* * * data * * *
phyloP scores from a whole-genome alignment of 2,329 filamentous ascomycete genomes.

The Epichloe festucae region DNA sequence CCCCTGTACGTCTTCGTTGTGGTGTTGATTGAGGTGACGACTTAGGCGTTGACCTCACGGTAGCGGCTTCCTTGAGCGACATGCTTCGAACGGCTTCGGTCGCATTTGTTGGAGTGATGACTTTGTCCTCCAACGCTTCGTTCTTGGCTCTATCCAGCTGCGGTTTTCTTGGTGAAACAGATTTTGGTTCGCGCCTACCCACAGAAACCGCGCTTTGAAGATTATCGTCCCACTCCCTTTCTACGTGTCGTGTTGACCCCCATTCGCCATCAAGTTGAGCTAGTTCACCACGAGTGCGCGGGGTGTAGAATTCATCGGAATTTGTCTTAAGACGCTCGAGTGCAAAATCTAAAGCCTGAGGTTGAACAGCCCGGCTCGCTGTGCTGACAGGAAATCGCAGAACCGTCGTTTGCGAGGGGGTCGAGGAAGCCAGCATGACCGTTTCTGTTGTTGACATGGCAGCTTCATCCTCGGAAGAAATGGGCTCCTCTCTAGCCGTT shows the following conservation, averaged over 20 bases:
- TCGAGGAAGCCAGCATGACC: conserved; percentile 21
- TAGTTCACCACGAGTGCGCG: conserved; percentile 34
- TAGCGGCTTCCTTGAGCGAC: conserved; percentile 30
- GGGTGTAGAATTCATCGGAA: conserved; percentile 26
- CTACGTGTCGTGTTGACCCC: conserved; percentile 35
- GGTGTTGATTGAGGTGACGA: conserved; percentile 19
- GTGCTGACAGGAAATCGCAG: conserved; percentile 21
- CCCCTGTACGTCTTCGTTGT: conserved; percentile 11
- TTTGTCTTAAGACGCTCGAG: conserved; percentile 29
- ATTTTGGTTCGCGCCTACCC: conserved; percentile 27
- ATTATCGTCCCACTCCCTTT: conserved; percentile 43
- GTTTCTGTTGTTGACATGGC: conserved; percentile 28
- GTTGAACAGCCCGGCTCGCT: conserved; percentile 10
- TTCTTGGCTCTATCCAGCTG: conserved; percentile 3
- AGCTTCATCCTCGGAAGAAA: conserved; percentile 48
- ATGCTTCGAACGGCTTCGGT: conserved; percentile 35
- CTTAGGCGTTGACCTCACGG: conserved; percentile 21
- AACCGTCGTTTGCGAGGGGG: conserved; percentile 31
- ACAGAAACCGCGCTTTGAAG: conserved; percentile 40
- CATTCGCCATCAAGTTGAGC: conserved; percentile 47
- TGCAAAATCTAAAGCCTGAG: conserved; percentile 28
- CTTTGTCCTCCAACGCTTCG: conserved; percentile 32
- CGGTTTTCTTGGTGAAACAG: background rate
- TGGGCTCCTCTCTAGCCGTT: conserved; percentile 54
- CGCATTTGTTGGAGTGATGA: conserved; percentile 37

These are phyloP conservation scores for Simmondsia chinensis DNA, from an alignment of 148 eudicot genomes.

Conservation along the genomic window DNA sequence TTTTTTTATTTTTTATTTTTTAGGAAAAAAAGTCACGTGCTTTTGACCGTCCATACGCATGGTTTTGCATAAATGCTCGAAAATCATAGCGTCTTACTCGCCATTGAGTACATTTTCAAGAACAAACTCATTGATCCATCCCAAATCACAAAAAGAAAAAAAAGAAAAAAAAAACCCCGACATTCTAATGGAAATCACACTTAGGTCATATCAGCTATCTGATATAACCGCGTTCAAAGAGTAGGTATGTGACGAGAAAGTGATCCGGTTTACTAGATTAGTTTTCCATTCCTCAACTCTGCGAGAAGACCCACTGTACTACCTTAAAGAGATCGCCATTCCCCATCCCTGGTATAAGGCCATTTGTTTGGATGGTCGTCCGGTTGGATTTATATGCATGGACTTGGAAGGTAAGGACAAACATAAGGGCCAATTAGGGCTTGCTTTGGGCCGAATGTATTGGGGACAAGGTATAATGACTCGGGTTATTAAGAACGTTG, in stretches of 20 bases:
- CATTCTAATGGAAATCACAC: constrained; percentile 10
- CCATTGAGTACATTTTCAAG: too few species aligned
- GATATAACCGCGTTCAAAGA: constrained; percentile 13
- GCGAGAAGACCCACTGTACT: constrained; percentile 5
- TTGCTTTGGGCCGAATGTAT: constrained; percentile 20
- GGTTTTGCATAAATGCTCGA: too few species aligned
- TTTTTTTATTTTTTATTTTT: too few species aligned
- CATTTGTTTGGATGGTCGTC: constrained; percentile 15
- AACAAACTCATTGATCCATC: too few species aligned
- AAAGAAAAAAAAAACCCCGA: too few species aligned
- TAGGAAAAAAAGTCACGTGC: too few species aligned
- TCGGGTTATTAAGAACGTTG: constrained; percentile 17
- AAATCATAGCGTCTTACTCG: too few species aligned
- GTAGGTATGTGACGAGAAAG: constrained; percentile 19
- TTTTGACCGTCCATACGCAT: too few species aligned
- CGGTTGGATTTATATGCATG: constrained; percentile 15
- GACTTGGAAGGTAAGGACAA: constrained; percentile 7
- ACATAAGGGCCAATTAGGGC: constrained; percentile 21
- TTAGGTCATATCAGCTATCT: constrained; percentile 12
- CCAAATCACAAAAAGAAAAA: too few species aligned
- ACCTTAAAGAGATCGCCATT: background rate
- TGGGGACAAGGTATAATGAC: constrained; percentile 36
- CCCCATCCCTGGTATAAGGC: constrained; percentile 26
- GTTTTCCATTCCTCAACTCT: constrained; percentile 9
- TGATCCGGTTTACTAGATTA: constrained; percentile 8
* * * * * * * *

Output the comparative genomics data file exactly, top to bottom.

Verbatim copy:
phyloP scores from a whole-genome alignment of 2,329 filamentous ascomycete genomes.

The Epichloe festucae region DNA sequence CCCCTGTACGTCTTCGTTGTGGTGTTGATTGAGGTGACGACTTAGGCGTTGACCTCACGGTAGCGGCTTCCTTGAGCGACATGCTTCGAACGGCTTCGGTCGCATTTGTTGGAGTGATGACTTTGTCCTCCAACGCTTCGTTCTTGGCTCTATCCAGCTGCGGTTTTCTTGGTGAAACAGATTTTGGTTCGCGCCTACCCACAGAAACCGCGCTTTGAAGATTATCGTCCCACTCCCTTTCTACGTGTCGTGTTGACCCCCATTCGCCATCAAGTTGAGCTAGTTCACCACGAGTGCGCGGGGTGTAGAATTCATCGGAATTTGTCTTAAGACGCTCGAGTGCAAAATCTAAAGCCTGAGGTTGAACAGCCCGGCTCGCTGTGCTGACAGGAAATCGCAGAACCGTCGTTTGCGAGGGGGTCGAGGAAGCCAGCATGACCGTTTCTGTTGTTGACATGGCAGCTTCATCCTCGGAAGAAATGGGCTCCTCTCTAGCCGTT shows the following conservation, averaged over 20 bases:
- TCGAGGAAGCCAGCATGACC: conserved; percentile 21
- TAGTTCACCACGAGTGCGCG: conserved; percentile 34
- TAGCGGCTTCCTTGAGCGAC: conserved; percentile 30
- GGGTGTAGAATTCATCGGAA: conserved; percentile 26
- CTACGTGTCGTGTTGACCCC: conserved; percentile 35
- GGTGTTGATTGAGGTGACGA: conserved; percentile 19
- GTGCTGACAGGAAATCGCAG: conserved; percentile 21
- CCCCTGTACGTCTTCGTTGT: conserved; percentile 11
- TTTGTCTTAAGACGCTCGAG: conserved; percentile 29
- ATTTTGGTTCGCGCCTACCC: conserved; percentile 27
- ATTATCGTCCCACTCCCTTT: conserved; percentile 43
- GTTTCTGTTGTTGACATGGC: conserved; percentile 28
- GTTGAACAGCCCGGCTCGCT: conserved; percentile 10
- TTCTTGGCTCTATCCAGCTG: conserved; percentile 3
- AGCTTCATCCTCGGAAGAAA: conserved; percentile 48
- ATGCTTCGAACGGCTTCGGT: conserved; percentile 35
- CTTAGGCGTTGACCTCACGG: conserved; percentile 21
- AACCGTCGTTTGCGAGGGGG: conserved; percentile 31
- ACAGAAACCGCGCTTTGAAG: conserved; percentile 40
- CATTCGCCATCAAGTTGAGC: conserved; percentile 47
- TGCAAAATCTAAAGCCTGAG: conserved; percentile 28
- CTTTGTCCTCCAACGCTTCG: conserved; percentile 32
- CGGTTTTCTTGGTGAAACAG: background rate
- TGGGCTCCTCTCTAGCCGTT: conserved; percentile 54
- CGCATTTGTTGGAGTGATGA: conserved; percentile 37

These are phyloP conservation scores for Simmondsia chinensis DNA, from an alignment of 148 eudicot genomes.

Conservation along the genomic window DNA sequence TTTTTTTATTTTTTATTTTTTAGGAAAAAAAGTCACGTGCTTTTGACCGTCCATACGCATGGTTTTGCATAAATGCTCGAAAATCATAGCGTCTTACTCGCCATTGAGTACATTTTCAAGAACAAACTCATTGATCCATCCCAAATCACAAAAAGAAAAAAAAGAAAAAAAAAACCCCGACATTCTAATGGAAATCACACTTAGGTCATATCAGCTATCTGATATAACCGCGTTCAAAGAGTAGGTATGTGACGAGAAAGTGATCCGGTTTACTAGATTAGTTTTCCATTCCTCAACTCTGCGAGAAGACCCACTGTACTACCTTAAAGAGATCGCCATTCCCCATCCCTGGTATAAGGCCATTTGTTTGGATGGTCGTCCGGTTGGATTTATATGCATGGACTTGGAAGGTAAGGACAAACATAAGGGCCAATTAGGGCTTGCTTTGGGCCGAATGTATTGGGGACAAGGTATAATGACTCGGGTTATTAAGAACGTTG, in stretches of 20 bases:
- CATTCTAATGGAAATCACAC: constrained; percentile 10
- CCATTGAGTACATTTTCAAG: too few species aligned
- GATATAACCGCGTTCAAAGA: constrained; percentile 13
- GCGAGAAGACCCACTGTACT: constrained; percentile 5
- TTGCTTTGGGCCGAATGTAT: constrained; percentile 20
- GGTTTTGCATAAATGCTCGA: too few species aligned
- TTTTTTTATTTTTTATTTTT: too few species aligned
- CATTTGTTTGGATGGTCGTC: constrained; percentile 15
- AACAAACTCATTGATCCATC: too few species aligned
- AAAGAAAAAAAAAACCCCGA: too few species aligned
- TAGGAAAAAAAGTCACGTGC: too few species aligned
- TCGGGTTATTAAGAACGTTG: constrained; percentile 17
- AAATCATAGCGTCTTACTCG: too few species aligned
- GTAGGTATGTGACGAGAAAG: constrained; percentile 19
- TTTTGACCGTCCATACGCAT: too few species aligned
- CGGTTGGATTTATATGCATG: constrained; percentile 15
- GACTTGGAAGGTAAGGACAA: constrained; percentile 7
- ACATAAGGGCCAATTAGGGC: constrained; percentile 21
- TTAGGTCATATCAGCTATCT: constrained; percentile 12
- CCAAATCACAAAAAGAAAAA: too few species aligned
- ACCTTAAAGAGATCGCCATT: background rate
- TGGGGACAAGGTATAATGAC: constrained; percentile 36
- CCCCATCCCTGGTATAAGGC: constrained; percentile 26
- GTTTTCCATTCCTCAACTCT: constrained; percentile 9
- TGATCCGGTTTACTAGATTA: constrained; percentile 8